OKLAHOMA CITY – Three-time Olympic medalist and legendary Team USA pitcher, Cat Osterman (Houston, Texas) has officially announced her retirement following a long-lasting career with the Red, White and Blue. After retiring from the sport in 2015, Osterman returned to the field in 2019 with the sport of softball on the brink of its return to the Olympic stage.
“I’m so blessed for all this game has given me,” said Osterman. “This last chapter was filled with more than I could’ve imagined, and I will always be appreciative for my time in this game. It’s been an honor to wear the Red, White and Blue, and I thank USA Softball for all they have done for the Women’s National Team, the sport and myself.”
The lefty veteran has helped Team USA to three Pan American Games gold medals (2003, 2007, 2019), two World Championship gold medals (2006, 2010) and three Olympic medals (2004, 2008, 2020) throughout her 13-year career with the USA Softball Women’s National Team (WNT). Capping her final season on Team USA with a silver medal finish at the Tokyo Olympic Games, Osterman totaled a 7-1 record through her three Olympic appearances, picking up two wins at the 2004 Athens Olympics, three wins at the 2008 Beijing Olympics and two wins at the 2020 Tokyo Olympics.
“This is the start of a new chapter for one of the greatest competitors, pitchers, representatives of softball, and one of the greatest people to ever wear the USA uniform,” said 2020-21 U.S. Olympic Softball Coach, Ken Eriksen. “Cat’s career has had an impact on the way the game has been viewed by both women and men. She has left an indelible mark on the game as well as on many people across the country. I have been one of the luckiest people to have been around her all these years while witnessing her historic career.”
Osterman began her Olympic appearances at the age of 21 in the 2004 Athens Olympics where Team USA was dubbed “The Real Dream Team” after posting an undefeated 9-0 record with eight consecutive shutout wins en route to the gold medal. Osterman’s contribution to the dominance of the 2004 U.S. Olympic Softball Team was paramount, tossing two shutout wins and retiring 23 batters with a strikeout. The lefty continued to shine at the 2008 Beijing Olympic Games, leading the U.S. pitching staff with 33 strikeouts but was met with a heartbreak in the gold medal game with a 3-1 loss to Japan to earn the silver medal.
After returning from a three-year retirement from the sport, Osterman was one of two Olympians on the 2020-21 U.S. Olympic Softball Team who helped Team USA to their fifth-straight Olympic gold medal game. Osterman came out firing in the opening round, fanning nine Italy batters in Game 1 followed by another stellar performance in Game 3 in which she retired the last 15 Mexico batters she faced in order. Advancing to her third-consecutive Olympic gold medal game, the outcome was short of what she hoped for but was an accomplishment that extended further than the playing field.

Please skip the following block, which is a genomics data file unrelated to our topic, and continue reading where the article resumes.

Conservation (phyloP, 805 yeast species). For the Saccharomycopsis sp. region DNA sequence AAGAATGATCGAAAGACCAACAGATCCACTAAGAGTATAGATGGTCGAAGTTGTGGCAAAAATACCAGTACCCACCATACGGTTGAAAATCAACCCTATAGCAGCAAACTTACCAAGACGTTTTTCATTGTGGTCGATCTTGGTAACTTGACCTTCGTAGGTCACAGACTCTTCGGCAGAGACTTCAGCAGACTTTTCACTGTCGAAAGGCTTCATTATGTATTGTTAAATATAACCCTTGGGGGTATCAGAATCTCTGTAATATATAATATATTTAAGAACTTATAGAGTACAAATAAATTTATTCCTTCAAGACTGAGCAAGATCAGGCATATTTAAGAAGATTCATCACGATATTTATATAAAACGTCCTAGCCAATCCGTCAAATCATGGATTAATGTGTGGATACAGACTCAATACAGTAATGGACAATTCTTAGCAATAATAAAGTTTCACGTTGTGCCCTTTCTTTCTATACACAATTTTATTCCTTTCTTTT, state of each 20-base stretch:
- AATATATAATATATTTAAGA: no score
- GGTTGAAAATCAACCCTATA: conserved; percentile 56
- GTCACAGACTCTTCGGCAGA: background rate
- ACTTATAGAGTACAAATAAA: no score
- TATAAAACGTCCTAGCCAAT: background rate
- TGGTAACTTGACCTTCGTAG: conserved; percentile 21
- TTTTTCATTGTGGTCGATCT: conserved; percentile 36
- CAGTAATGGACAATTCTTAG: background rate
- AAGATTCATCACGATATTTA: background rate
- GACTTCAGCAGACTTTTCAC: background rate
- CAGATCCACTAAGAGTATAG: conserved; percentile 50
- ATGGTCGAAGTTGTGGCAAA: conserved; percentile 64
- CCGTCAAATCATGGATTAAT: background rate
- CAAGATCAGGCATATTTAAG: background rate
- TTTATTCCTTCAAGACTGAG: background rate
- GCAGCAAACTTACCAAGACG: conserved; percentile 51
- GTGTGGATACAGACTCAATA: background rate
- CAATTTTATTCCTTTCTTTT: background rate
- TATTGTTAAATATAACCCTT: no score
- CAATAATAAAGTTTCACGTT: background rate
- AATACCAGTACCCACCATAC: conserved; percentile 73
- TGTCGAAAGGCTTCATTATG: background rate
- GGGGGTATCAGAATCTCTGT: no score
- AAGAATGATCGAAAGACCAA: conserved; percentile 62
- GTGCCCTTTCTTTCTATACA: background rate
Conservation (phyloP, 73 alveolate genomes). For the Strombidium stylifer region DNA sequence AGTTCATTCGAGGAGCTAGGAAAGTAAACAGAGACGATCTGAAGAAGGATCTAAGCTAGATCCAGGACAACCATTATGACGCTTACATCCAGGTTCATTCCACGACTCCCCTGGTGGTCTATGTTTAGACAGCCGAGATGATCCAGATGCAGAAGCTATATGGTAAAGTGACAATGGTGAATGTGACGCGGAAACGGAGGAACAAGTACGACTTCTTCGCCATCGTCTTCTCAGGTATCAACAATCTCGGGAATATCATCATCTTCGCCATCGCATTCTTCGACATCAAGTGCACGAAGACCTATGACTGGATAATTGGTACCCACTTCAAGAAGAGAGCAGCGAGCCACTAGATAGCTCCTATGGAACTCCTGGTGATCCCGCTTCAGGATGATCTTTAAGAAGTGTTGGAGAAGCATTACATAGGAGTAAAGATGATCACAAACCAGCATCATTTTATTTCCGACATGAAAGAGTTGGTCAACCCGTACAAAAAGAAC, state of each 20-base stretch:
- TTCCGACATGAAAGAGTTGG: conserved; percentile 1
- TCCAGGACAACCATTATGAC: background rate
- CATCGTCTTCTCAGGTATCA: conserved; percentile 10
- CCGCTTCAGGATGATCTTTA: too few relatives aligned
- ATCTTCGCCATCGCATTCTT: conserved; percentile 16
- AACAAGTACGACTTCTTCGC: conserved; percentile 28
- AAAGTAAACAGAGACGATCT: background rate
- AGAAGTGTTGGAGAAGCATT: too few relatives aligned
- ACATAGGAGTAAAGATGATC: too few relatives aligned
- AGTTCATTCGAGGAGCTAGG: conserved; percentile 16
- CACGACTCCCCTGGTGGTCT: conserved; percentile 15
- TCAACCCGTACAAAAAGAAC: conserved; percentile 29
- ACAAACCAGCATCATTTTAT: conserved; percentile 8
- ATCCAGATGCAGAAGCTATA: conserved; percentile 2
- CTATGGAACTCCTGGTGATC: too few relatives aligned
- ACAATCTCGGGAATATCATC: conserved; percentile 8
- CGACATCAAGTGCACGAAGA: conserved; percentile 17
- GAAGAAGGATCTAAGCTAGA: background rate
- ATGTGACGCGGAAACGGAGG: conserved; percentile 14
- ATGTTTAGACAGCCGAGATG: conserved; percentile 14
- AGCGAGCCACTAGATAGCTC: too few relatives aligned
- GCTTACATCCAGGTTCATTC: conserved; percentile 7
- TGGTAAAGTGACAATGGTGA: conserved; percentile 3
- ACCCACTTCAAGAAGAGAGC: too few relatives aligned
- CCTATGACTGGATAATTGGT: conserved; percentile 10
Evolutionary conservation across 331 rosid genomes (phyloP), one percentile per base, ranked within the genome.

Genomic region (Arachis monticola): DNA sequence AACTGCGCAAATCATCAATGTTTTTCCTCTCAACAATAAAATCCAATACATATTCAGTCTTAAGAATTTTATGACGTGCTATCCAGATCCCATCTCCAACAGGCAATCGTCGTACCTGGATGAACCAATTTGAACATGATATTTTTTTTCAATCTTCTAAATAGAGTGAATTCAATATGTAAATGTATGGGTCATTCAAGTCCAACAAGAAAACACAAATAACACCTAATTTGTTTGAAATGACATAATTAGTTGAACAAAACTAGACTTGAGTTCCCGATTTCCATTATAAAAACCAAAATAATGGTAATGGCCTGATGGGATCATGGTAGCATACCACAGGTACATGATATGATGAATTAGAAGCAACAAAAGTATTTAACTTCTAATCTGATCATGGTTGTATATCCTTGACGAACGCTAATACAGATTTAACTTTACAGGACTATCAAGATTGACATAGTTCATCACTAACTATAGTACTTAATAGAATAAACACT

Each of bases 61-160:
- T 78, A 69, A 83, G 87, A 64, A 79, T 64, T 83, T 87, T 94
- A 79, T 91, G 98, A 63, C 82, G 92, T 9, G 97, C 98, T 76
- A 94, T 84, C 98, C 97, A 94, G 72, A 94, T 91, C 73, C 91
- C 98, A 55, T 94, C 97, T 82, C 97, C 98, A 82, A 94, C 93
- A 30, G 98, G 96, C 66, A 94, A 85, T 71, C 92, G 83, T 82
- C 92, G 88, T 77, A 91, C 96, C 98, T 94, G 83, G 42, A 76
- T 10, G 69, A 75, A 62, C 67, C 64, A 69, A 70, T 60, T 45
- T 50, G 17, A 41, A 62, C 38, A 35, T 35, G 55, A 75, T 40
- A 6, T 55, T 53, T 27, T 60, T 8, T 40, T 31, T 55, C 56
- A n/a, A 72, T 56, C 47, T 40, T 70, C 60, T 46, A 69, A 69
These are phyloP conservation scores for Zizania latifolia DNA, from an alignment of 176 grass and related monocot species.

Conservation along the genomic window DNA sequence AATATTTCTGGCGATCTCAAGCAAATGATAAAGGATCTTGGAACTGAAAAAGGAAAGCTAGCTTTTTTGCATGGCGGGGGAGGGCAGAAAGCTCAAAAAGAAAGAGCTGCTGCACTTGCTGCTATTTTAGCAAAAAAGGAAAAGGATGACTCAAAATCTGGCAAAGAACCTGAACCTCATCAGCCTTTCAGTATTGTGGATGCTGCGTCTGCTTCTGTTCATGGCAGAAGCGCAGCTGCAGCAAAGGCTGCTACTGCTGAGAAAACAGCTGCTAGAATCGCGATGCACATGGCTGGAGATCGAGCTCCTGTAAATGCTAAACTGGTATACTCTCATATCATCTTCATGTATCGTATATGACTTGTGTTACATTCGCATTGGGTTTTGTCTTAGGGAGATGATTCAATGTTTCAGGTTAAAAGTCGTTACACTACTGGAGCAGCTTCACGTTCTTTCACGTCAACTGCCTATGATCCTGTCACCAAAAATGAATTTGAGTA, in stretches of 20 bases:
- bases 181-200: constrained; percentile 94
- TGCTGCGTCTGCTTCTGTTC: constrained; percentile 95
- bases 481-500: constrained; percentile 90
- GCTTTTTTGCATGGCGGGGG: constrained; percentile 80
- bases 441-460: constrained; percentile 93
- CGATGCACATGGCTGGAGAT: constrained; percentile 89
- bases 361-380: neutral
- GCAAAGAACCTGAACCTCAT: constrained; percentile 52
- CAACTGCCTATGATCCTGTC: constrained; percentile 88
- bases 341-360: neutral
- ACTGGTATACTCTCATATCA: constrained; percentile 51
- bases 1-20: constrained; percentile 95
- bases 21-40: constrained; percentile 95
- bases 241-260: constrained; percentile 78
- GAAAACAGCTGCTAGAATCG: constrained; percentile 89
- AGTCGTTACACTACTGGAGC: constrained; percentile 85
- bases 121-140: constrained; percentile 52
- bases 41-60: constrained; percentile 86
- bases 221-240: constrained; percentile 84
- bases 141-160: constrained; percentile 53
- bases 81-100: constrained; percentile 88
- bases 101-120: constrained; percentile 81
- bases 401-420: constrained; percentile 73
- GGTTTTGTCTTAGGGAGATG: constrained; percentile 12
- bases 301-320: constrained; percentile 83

“Obviously it’s a heartbreak to not come home with the gold, but at the same time – you have a silver medal. How many people would give for that? So, learn from it but also just accept where you are in the present moment. To all the little girls out there, keep dreamin’ the dream,” said Osterman in a post-game interview at Tokyo 2020 Olympic Games.
At the age of 38, Osterman has been a part of several USA Softball rosters – transitioning from a rookie at the age of 20 to now a decorated veteran as her historic career comes to an end. She has touched the lives of many former and current teammates, coaches and fans throughout her storied playing career and will forever be a special member of the Red, White and Blue.
“Cat set the tone of her career when she pitched against the 2000 Olympic Team in an exhibition game in Houston, Texas,” said USA Softball National Teams Director, Chris Sebren. “I think at that point – if not before – everyone in the softball world knew how special she would be. Her longevity in the game and coming out of retirement to perform the way she has the last three years has been incredible to witness. She went all out when she was preparing for the 2019 National Team Trials, and that same work ethic continued through the Tokyo Olympic Games. We can’t thank Cat enough for being a part of USA Softball for so long and we look forward to and appreciate her continued involvement with our organization in the future.”